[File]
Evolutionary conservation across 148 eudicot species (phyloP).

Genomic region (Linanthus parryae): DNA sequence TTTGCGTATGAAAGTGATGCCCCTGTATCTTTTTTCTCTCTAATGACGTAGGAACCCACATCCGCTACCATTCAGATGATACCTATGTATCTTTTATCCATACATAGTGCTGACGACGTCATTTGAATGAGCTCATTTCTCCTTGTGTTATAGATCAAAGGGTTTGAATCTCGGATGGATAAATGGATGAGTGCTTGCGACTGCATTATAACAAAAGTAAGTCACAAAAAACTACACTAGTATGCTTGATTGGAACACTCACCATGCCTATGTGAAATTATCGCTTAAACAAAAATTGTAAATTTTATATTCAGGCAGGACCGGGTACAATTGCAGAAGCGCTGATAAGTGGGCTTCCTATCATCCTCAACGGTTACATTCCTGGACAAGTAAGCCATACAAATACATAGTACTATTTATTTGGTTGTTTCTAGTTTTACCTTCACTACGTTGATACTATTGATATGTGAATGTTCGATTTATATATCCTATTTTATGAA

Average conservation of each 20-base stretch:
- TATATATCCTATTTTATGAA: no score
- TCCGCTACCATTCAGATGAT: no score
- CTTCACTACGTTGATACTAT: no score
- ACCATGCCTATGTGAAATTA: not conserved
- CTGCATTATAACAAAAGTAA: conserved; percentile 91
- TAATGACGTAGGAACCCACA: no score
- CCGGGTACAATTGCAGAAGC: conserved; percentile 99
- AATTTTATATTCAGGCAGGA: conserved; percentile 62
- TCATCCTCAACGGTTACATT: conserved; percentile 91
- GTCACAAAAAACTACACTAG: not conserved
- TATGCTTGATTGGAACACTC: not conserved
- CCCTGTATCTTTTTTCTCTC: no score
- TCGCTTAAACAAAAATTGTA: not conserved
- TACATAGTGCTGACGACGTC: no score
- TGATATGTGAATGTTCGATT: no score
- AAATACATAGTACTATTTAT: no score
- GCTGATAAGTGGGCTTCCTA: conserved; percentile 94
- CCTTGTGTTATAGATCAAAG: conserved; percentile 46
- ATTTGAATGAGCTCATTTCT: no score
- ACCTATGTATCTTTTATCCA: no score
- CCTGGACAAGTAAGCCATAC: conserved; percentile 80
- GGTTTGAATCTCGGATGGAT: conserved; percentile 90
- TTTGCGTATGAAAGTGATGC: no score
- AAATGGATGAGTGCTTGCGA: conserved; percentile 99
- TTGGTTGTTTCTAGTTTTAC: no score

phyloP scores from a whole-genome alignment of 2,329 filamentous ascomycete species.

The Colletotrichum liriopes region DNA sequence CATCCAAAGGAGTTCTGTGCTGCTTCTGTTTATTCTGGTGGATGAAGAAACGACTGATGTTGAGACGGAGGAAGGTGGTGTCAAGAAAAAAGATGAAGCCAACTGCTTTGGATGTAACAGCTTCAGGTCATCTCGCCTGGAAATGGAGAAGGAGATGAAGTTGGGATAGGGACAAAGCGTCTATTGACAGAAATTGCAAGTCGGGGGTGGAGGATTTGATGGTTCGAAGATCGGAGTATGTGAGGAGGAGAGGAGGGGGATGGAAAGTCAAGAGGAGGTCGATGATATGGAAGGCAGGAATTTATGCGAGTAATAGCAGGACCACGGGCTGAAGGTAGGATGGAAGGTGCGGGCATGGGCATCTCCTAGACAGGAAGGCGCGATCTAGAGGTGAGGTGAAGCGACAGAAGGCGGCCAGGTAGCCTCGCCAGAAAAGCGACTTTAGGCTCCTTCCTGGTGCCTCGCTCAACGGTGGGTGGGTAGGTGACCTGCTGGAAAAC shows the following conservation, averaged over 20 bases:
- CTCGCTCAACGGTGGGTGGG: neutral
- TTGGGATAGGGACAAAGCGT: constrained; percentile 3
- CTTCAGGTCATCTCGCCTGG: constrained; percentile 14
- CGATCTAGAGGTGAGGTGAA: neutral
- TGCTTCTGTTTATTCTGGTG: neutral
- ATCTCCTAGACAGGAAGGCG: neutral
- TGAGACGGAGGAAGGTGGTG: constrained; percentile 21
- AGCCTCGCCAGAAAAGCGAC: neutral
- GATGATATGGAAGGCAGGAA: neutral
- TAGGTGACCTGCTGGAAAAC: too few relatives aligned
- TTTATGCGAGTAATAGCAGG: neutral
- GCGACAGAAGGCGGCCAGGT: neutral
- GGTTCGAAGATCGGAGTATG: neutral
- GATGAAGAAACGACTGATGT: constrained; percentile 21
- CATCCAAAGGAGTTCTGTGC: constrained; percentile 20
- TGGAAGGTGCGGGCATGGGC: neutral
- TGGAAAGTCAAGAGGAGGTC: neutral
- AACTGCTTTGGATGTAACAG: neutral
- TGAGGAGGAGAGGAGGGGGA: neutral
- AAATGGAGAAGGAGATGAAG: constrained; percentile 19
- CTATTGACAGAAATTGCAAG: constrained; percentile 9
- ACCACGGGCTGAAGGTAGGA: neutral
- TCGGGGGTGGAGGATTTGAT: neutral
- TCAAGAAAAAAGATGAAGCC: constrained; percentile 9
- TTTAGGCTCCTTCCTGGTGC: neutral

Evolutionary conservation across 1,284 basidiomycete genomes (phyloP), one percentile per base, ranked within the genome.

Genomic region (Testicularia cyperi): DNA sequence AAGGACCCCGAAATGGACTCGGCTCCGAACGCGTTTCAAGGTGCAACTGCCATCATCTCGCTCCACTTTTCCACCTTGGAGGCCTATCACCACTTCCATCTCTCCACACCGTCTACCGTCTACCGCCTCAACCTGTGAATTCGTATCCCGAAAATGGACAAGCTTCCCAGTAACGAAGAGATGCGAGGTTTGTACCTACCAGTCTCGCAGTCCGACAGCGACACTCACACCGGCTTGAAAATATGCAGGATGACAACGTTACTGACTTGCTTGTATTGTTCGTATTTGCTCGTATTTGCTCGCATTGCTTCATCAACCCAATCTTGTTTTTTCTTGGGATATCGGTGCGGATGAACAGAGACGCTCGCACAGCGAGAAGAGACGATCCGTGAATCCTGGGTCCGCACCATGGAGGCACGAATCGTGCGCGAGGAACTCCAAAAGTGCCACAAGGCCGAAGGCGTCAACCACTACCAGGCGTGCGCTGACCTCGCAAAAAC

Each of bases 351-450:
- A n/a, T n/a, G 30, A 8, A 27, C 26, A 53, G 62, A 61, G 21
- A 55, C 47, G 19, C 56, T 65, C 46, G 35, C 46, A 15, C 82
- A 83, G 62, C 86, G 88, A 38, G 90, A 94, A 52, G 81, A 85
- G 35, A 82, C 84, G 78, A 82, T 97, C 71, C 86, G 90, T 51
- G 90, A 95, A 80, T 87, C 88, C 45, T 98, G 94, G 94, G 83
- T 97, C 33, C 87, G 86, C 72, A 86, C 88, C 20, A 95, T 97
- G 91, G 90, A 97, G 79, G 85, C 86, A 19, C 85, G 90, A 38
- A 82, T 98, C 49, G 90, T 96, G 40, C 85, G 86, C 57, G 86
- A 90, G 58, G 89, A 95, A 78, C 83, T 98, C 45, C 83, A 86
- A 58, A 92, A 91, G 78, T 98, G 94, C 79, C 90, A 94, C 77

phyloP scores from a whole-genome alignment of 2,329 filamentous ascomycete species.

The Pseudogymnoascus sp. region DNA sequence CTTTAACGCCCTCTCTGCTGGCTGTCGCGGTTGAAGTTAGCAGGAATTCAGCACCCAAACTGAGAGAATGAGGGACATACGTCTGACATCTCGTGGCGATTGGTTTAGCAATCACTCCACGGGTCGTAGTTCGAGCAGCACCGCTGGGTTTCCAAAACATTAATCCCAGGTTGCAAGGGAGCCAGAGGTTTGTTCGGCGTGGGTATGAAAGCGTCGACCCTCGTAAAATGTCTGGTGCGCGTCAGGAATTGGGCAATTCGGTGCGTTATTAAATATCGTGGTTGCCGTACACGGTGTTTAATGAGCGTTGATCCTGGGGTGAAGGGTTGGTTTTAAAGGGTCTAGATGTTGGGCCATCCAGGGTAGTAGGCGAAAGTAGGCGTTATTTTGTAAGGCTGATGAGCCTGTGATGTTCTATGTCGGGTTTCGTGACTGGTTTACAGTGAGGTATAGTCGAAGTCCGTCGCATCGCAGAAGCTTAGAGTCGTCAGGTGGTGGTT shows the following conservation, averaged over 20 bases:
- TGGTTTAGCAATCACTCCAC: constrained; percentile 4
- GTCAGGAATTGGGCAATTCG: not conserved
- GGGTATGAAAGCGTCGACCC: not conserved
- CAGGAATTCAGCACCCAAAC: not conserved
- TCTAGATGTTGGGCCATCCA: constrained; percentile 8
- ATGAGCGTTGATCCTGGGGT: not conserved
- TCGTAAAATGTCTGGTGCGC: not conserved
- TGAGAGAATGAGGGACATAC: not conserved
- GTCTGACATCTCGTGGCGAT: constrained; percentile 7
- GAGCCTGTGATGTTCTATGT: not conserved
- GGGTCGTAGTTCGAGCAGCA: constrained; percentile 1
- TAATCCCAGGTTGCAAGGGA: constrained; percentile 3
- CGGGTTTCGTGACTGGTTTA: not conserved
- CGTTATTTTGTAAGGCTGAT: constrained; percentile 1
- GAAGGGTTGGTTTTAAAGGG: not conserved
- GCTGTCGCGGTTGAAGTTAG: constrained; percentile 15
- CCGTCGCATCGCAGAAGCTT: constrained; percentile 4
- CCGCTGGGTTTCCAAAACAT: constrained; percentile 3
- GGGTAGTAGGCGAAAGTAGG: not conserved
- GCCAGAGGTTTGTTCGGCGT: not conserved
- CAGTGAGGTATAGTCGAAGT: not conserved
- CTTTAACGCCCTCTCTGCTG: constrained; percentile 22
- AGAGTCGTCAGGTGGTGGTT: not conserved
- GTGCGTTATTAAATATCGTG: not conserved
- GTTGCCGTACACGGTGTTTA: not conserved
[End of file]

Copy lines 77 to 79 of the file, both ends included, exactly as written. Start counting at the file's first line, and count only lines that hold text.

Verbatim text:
- TCGTAAAATGTCTGGTGCGC: not conserved
- TGAGAGAATGAGGGACATAC: not conserved
- GTCTGACATCTCGTGGCGAT: constrained; percentile 7